When It Comes to Losing a Pet We All Mourn Differently, And That’s OK
This is a companion piece to “Some of Us Can’t Handle Euthanasia, And That’s OK.”These pieces were written to emphasize the fact that we’re all individuals — and that the way we deal with death, loss & grief will vary greatly.
Some of us can put on a brave face and conquer anything after the loss of a pet, and some of us can’t. For those of us who have struggled to cope with the loss of a pet there’s one thing that’s certain: grief changes. One day may be horrible and the next a little less so, but then one little trigger can bring it back with a vengeance.
What works to deal with loss for one person may or may not work for you, but please don’t ever feel that you’re grieving too much for a pet. They are part of the family, and their loss causes intense grief. Many of us have felt that way, and it’s important to realize you are not alone.
They say time heals all wounds, but that presumes the source of the grief is finite. – Cassandra Clare, Clockwork Prince
Grief Might Make You Feel Completely Isolated
I know there’s the five famous stages of grief (denial, anger, bargaining, depression & acceptance), but not everyone goes through those. I know I certainly don’t.
My grief starts with a feeling of complete isolation. I’m never in denial – I know very well what just happened, but the tremendous sense of loss makes it impossible for me to feel like I can just “hang in there” and deal with situations in a normal matter.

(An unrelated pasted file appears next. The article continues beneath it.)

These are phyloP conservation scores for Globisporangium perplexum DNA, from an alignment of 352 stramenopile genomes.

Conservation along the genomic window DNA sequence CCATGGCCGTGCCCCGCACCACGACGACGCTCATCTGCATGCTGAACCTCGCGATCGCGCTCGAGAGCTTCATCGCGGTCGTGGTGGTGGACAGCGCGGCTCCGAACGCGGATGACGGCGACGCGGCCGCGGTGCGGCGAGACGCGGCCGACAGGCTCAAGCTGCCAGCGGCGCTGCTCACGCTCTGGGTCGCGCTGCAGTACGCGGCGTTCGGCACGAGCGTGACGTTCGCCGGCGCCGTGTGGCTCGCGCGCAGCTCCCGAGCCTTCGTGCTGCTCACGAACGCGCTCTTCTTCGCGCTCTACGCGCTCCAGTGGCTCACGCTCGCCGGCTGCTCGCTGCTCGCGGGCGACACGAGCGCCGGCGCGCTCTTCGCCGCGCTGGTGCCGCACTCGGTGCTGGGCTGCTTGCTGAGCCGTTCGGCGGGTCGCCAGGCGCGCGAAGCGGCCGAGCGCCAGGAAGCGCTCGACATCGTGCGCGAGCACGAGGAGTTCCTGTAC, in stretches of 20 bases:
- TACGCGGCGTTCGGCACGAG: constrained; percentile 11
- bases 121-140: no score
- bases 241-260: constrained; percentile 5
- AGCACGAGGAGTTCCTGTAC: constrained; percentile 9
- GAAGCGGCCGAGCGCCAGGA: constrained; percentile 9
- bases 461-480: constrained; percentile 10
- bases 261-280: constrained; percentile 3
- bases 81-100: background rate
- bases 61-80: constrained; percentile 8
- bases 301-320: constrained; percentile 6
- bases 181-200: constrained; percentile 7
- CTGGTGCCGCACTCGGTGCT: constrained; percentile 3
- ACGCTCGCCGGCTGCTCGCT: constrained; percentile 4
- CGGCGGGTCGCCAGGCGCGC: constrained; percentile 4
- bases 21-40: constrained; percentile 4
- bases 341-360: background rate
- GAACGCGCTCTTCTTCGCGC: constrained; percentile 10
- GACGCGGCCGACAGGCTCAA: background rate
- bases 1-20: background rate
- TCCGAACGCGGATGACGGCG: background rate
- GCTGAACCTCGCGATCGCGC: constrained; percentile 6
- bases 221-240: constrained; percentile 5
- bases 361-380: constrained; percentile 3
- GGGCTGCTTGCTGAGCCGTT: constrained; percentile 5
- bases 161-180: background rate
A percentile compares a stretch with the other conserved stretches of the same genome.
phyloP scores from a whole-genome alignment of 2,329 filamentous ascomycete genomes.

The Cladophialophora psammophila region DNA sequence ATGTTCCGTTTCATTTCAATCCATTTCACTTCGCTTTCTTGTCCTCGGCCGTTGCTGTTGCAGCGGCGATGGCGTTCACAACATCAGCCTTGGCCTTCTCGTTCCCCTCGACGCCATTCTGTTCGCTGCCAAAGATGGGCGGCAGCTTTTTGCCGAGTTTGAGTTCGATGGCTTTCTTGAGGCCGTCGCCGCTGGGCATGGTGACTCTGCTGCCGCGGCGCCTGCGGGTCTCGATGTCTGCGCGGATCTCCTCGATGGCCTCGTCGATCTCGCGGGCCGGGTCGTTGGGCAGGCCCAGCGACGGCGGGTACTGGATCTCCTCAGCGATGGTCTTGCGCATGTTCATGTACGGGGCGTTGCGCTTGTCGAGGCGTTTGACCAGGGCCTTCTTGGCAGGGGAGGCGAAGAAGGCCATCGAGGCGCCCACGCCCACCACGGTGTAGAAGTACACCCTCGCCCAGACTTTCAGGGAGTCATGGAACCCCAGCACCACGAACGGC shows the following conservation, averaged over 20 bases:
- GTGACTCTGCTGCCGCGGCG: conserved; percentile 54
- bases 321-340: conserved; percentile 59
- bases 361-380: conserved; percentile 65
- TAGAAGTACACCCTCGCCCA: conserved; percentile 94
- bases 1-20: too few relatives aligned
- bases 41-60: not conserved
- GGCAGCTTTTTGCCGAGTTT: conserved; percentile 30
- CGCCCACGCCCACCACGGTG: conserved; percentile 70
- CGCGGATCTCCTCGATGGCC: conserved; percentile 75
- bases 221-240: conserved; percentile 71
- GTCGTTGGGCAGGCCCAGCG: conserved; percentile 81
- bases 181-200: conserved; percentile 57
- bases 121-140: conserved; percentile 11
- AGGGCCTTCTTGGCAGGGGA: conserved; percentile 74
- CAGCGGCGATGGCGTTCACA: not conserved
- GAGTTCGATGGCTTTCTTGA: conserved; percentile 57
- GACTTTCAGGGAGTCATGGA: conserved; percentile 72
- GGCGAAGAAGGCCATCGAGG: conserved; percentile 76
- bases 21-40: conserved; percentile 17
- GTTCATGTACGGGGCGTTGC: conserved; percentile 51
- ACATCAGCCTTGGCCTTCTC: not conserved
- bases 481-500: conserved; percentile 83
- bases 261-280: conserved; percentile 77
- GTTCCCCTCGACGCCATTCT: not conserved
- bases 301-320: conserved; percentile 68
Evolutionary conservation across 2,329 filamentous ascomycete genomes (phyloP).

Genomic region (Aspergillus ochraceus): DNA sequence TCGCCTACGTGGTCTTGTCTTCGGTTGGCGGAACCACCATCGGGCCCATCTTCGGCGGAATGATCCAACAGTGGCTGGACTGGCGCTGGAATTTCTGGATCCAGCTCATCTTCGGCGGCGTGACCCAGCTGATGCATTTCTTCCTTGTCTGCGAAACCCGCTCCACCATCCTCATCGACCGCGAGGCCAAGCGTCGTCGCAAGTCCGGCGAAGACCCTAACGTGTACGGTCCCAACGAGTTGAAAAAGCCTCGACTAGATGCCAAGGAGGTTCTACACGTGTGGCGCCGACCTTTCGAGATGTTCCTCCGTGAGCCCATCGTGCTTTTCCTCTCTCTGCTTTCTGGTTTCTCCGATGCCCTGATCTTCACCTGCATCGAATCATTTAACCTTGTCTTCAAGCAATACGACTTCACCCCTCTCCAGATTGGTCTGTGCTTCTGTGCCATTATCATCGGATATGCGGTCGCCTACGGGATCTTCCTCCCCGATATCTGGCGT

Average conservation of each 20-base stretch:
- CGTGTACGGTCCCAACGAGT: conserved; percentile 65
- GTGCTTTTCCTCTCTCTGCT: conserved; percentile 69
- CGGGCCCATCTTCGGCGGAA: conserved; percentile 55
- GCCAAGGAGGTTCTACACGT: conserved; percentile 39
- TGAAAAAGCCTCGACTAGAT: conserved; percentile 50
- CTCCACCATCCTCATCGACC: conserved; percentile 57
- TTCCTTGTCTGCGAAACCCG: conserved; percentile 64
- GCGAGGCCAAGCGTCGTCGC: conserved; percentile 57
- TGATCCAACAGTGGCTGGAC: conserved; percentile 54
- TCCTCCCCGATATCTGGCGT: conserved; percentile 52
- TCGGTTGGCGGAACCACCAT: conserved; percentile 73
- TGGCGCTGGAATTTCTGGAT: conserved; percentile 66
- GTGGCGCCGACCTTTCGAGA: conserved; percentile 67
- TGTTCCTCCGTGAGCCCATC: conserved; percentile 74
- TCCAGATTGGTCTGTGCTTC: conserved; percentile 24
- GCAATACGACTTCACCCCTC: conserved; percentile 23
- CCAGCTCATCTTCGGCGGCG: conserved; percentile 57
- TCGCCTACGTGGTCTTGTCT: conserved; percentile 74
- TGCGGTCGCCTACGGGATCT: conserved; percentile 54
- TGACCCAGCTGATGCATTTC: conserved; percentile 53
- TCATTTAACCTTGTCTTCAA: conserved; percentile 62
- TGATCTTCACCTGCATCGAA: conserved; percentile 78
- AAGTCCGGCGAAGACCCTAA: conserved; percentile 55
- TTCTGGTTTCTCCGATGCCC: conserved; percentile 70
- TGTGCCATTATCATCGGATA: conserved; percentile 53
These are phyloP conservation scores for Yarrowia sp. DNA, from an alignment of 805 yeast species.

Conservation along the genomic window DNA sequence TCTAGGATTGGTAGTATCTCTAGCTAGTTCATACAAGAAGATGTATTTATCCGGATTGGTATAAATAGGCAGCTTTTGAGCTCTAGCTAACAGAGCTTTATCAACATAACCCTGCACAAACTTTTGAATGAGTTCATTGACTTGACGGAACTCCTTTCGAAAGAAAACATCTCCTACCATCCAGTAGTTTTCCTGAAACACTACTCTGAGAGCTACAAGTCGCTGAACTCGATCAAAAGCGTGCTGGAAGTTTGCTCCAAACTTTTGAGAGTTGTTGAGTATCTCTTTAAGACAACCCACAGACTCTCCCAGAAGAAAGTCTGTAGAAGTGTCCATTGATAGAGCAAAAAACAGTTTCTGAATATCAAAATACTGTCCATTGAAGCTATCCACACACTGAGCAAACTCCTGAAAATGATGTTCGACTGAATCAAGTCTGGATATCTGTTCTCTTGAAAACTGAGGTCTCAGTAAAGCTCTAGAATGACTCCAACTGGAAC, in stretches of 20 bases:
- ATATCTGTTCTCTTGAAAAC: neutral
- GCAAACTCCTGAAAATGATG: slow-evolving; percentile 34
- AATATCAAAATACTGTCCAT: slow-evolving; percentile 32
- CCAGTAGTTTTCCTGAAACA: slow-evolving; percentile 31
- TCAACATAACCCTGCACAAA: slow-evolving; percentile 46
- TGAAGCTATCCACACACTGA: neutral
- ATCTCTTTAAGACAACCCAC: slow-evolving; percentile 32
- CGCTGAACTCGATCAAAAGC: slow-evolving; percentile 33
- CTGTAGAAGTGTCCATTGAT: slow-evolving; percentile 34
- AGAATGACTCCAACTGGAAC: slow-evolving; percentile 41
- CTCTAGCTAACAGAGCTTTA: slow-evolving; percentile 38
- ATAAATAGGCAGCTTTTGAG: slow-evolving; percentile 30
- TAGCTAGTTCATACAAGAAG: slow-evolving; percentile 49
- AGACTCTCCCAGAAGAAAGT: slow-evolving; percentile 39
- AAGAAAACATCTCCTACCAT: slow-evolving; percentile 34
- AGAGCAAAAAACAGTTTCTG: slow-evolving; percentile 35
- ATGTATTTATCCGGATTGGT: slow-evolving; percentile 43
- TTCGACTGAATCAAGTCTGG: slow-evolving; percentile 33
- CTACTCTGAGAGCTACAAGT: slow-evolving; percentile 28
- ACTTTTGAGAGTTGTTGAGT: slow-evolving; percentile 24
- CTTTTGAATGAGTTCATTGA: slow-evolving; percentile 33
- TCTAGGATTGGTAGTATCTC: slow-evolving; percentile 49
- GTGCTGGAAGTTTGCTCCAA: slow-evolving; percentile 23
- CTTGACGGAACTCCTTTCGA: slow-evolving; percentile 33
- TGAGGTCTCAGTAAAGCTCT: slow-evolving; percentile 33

It’s the weird, surreal like feeling of being disconnected from anything but grief – yet everyone else around you is just going on as usual – as if nothing has changed. But for you everything has changed.
Everyone else is laughing, telling jokes & going on like nothing happened while you’re unable to move past your loss. It’s happened to me many times, and that feeling of being alone and isolated from your “normal” world can make the pain ten times worse.
The difference is not about emotions, those are exactly the same, but my navigation through the loss and the day is completely different. – My GPS is Off: Oh Melvin
I can’t tell you that it’ll go away in 5 days, and I can’t tell you that it’s going to get better. But what I can tell you is that it will change. The feelings you have today may be different tomorrow, or they may be different in a month from now – but they will change.
I’d have great days followed by OK days, and then one little trigger would bring back all those feelings of grief in an instant. For me it was evenings that usually brought back those feelings of grief and isolation. For 10+ years I’d walked my dog Carter every evening, and now he was gone.
Maybe you’ve had similar feelings, and maybe not. We all deal with loss differently, and whether it’s for a human family member or pet please remember that your grief is real. It doesn’t matter if it fits into what others think of as normal – that grief is yours.
If You’re Having a Tough Time Dealing With the Loss Don’t Be Afraid to Reach Out